Private bank Cater Allen will cease to be a Sipp provider rather than apply to be reg-ulated under the FSA regime and Bank of Scotland is believed to be adopting a similar stance.
Banks act as nominees or guarantors for Sipp offerings, picking up the tab if the firm providing the Sipp cannot meet its liabilities.
Cater Allen Pensions currently acts as a Sipp provider, providing regulatory backing for firms which offer Sipps. It says it has decided not to apply to remain a Sipp provider or establisher when regulation comes into force next April as it believes firms will be better off directly authorised. It plans to focus fully on providing banking services for Sipp providers.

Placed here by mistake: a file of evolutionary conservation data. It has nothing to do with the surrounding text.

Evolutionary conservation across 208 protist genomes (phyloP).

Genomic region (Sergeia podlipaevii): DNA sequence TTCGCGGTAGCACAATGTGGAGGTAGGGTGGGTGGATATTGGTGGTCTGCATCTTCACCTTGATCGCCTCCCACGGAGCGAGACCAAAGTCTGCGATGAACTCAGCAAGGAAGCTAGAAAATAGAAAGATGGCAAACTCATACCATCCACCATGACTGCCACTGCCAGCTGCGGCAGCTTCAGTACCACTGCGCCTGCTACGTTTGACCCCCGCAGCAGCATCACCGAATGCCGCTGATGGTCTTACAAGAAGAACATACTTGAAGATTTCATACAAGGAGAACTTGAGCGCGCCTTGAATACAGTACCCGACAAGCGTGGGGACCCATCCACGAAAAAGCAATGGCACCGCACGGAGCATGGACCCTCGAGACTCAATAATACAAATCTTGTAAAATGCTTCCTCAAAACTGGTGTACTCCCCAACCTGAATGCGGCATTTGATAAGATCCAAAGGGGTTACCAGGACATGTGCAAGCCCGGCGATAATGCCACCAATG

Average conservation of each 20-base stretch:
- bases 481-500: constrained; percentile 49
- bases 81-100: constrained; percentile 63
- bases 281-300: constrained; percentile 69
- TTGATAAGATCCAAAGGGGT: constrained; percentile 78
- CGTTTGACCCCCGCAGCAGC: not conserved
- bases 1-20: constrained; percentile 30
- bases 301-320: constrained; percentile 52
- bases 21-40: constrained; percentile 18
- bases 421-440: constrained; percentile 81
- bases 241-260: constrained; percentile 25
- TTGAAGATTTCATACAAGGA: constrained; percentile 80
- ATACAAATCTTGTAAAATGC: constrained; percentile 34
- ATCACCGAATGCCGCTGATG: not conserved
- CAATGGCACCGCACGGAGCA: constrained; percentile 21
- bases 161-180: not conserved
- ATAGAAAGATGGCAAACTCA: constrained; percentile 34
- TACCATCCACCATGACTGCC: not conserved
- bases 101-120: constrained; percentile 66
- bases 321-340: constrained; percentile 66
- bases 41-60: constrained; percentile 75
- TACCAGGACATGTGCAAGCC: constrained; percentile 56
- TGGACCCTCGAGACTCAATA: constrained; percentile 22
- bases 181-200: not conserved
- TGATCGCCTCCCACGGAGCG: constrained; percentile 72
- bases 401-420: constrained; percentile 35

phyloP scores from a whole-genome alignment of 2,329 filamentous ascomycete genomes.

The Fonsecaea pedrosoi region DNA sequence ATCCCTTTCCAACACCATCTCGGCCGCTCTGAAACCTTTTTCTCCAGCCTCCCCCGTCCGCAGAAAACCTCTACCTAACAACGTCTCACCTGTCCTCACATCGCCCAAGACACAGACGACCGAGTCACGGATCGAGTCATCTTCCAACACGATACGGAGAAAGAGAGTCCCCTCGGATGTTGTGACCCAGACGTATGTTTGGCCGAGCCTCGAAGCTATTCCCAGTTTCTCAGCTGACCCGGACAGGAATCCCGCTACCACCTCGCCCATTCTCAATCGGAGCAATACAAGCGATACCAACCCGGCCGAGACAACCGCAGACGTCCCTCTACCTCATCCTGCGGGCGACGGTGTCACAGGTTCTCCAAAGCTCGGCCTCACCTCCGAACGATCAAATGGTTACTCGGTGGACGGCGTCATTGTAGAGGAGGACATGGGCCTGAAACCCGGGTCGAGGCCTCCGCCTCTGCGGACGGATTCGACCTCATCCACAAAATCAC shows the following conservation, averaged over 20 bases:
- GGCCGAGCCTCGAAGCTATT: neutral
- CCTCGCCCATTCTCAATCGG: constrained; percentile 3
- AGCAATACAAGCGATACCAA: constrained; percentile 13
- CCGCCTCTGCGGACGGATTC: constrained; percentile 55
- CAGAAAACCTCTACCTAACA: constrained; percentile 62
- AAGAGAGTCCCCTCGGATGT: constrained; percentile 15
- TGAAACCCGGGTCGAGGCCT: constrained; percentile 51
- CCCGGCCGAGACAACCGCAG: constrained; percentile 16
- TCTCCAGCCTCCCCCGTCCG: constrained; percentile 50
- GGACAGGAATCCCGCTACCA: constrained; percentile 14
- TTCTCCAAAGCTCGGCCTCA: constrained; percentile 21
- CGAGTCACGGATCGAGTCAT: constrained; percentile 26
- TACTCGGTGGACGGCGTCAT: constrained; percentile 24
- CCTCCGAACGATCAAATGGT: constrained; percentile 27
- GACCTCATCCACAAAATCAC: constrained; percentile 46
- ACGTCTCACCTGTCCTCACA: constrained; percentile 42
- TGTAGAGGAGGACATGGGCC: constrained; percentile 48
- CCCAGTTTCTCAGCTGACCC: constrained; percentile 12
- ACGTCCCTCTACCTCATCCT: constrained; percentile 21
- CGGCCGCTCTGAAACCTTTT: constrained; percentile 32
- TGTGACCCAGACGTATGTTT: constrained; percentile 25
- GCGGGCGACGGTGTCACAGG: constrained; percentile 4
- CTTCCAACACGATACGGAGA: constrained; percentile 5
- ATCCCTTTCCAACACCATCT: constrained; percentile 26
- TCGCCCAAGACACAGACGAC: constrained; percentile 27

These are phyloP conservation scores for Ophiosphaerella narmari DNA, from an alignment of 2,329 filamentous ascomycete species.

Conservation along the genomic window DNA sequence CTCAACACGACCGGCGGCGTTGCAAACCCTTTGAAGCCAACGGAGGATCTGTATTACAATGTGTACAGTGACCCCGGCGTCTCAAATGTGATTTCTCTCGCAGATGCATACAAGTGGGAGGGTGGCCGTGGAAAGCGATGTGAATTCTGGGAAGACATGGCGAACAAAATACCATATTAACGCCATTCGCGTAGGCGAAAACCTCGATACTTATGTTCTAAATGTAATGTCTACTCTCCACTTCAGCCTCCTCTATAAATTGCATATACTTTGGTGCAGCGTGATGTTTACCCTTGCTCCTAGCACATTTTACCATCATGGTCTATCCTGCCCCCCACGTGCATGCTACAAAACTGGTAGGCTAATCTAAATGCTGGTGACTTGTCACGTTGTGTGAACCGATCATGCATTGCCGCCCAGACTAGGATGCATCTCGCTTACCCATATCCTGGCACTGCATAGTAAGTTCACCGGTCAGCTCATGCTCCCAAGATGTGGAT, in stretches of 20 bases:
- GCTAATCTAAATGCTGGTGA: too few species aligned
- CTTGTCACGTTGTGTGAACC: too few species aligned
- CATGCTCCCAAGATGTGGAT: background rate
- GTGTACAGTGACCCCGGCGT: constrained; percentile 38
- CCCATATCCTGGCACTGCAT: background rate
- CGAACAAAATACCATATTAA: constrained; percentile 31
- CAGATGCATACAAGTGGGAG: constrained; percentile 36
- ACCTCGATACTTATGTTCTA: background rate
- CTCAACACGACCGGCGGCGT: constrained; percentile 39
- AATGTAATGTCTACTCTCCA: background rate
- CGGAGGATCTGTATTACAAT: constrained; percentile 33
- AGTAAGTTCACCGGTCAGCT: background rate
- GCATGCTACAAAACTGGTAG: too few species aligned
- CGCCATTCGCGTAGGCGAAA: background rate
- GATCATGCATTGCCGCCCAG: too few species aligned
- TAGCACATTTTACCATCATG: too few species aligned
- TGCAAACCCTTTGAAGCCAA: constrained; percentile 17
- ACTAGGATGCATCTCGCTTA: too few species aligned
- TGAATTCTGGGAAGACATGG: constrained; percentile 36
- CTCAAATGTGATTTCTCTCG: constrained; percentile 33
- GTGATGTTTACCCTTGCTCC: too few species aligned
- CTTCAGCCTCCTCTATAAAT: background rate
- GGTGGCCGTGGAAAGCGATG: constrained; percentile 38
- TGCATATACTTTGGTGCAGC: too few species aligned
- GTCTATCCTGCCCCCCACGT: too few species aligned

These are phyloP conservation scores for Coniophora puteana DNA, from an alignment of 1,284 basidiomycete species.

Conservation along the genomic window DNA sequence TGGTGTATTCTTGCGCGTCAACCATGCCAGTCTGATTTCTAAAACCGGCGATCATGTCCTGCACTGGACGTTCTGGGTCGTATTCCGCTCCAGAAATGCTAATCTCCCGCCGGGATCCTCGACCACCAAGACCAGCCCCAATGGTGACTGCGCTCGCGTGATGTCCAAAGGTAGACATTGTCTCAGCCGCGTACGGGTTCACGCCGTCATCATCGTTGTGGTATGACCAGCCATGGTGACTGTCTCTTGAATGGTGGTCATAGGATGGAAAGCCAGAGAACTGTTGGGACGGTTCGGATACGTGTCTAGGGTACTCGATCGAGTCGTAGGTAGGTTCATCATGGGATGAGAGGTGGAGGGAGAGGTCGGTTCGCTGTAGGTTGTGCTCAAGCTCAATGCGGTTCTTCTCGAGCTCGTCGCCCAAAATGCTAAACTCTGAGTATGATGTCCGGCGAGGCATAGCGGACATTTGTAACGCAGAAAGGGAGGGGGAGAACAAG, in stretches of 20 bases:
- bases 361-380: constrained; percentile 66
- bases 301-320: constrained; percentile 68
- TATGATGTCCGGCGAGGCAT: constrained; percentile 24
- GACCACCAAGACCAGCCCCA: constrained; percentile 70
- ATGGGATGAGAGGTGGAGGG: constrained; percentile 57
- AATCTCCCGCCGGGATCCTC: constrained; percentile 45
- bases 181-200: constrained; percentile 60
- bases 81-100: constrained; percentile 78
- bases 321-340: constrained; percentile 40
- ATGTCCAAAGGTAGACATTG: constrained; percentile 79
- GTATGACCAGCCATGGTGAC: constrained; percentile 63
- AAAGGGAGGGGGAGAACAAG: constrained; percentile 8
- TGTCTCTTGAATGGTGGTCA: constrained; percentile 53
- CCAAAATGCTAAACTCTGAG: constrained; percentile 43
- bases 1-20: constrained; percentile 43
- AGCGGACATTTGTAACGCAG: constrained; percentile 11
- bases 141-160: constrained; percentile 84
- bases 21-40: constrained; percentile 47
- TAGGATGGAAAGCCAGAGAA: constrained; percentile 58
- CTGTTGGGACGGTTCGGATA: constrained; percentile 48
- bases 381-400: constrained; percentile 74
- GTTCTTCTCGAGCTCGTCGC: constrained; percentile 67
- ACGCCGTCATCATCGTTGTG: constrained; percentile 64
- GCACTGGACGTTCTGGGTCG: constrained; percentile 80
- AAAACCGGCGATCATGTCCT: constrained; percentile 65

Bank of Scotland is also understood to be adopting a similar stance although BOS Investment Services says it will continue to provide a Sipp through James Hay.
Alliance Trust head of business Ian Dawson says: “This could be a problem for sma-ller companies and banks that remain in the market may be particularly reluctant to back smaller Sipp offerings which they may see as more risky.
“It will be an administrative nightmare to move all bank accounts to someone else and smaller providers may struggle with this.”
Pal Partners business dev-elopment director Richard Mattison says: “This could contribute to consolidation in the market.”
A Cater Allen spokesman says: “We have informed all affected parties of our decision and we are now working closely with all of them to ensure a smooth transition.”